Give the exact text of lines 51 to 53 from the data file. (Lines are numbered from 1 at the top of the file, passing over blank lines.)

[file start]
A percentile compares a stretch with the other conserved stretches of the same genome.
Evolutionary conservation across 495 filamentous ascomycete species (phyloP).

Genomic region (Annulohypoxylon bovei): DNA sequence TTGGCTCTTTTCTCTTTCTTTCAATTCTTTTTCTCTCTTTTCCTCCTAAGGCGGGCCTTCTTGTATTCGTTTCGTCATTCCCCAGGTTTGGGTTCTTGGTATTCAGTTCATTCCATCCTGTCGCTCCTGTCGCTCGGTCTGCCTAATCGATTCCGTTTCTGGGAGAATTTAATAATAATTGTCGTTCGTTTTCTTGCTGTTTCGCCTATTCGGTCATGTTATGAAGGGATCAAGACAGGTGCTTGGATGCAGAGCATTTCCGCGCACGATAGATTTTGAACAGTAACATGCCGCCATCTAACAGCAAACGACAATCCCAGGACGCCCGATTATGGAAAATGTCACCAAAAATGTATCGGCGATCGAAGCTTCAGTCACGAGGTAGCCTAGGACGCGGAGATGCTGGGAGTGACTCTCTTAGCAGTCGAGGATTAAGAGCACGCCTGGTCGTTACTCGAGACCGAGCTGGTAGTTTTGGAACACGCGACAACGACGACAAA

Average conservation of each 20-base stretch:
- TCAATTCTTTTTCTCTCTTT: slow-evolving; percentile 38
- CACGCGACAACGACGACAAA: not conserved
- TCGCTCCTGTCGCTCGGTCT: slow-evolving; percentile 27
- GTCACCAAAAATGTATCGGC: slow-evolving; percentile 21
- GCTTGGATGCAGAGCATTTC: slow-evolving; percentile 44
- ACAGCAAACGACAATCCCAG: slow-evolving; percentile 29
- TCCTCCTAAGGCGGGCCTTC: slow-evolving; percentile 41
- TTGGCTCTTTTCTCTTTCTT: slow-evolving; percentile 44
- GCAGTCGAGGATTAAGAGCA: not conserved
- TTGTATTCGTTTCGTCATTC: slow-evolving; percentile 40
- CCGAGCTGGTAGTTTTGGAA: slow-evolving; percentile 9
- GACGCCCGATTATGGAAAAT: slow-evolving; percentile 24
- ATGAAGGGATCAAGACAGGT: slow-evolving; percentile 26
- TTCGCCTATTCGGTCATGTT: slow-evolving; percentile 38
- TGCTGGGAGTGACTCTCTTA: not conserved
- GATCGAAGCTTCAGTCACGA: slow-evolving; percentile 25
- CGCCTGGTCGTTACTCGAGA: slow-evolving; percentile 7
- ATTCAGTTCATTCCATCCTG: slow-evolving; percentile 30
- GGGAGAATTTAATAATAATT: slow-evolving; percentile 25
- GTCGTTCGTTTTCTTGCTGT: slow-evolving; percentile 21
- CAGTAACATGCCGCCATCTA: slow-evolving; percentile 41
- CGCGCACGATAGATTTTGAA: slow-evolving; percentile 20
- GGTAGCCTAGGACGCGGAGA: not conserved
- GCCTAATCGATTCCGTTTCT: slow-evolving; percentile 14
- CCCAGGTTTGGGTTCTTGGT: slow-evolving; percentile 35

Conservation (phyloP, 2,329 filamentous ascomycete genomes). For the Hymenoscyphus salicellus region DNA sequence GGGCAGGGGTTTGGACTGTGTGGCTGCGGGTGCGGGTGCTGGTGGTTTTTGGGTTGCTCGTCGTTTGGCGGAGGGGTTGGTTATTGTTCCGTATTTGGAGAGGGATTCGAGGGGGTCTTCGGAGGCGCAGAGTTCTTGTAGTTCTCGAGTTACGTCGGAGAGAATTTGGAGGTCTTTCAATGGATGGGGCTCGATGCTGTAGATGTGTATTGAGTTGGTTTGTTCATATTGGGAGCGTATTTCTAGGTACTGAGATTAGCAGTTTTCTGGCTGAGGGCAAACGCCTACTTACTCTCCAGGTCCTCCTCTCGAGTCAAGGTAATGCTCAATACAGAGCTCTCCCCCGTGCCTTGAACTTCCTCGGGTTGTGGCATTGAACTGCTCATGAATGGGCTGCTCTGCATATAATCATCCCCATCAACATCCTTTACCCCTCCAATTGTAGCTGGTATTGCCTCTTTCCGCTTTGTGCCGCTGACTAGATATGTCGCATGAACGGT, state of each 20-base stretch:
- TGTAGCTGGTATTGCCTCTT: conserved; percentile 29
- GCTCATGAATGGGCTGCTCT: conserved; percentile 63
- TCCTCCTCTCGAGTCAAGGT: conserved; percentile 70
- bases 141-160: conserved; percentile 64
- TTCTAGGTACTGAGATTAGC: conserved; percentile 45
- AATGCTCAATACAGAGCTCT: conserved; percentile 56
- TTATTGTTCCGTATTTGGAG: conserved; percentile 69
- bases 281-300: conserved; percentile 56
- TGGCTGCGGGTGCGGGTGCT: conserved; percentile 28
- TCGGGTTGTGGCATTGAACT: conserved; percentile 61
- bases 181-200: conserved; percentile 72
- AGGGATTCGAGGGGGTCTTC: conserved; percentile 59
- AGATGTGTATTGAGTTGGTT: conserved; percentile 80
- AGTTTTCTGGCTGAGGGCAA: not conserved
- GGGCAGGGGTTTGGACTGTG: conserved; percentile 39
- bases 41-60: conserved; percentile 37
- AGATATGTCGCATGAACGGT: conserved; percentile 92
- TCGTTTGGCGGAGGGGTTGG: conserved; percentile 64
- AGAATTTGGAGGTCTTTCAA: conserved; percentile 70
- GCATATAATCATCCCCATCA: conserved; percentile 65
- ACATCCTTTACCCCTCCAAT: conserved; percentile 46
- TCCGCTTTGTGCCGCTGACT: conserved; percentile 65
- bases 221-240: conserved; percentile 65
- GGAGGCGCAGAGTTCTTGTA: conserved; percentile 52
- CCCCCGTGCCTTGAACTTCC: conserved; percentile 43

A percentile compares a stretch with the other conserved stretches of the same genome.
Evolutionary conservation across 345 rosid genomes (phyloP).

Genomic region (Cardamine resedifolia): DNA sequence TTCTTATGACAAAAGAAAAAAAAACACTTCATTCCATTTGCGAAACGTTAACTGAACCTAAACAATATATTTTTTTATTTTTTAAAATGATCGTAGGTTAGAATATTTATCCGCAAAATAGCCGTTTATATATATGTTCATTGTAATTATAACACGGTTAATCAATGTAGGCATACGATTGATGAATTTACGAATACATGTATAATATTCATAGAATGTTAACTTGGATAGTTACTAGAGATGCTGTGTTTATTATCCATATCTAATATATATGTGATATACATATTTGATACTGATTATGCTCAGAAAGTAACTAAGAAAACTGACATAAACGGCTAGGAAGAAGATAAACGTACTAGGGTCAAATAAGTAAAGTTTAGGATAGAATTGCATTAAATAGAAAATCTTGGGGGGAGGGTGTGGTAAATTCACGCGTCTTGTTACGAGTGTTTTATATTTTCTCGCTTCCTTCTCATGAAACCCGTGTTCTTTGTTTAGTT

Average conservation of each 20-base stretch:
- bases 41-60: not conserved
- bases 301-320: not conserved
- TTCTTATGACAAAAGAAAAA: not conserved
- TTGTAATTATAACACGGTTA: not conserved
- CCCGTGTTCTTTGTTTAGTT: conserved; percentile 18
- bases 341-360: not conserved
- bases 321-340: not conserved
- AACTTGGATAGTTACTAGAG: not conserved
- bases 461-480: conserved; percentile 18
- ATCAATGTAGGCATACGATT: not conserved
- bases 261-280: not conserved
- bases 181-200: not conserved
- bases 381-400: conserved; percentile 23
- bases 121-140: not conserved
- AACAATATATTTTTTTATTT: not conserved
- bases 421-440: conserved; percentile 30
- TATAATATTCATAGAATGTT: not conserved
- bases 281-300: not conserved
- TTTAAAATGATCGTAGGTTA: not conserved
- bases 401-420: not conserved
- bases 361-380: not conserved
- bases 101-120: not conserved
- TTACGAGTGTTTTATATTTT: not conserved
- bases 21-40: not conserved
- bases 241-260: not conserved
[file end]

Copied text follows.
- ACATCCTTTACCCCTCCAAT: conserved; percentile 46
- TCCGCTTTGTGCCGCTGACT: conserved; percentile 65
- bases 221-240: conserved; percentile 65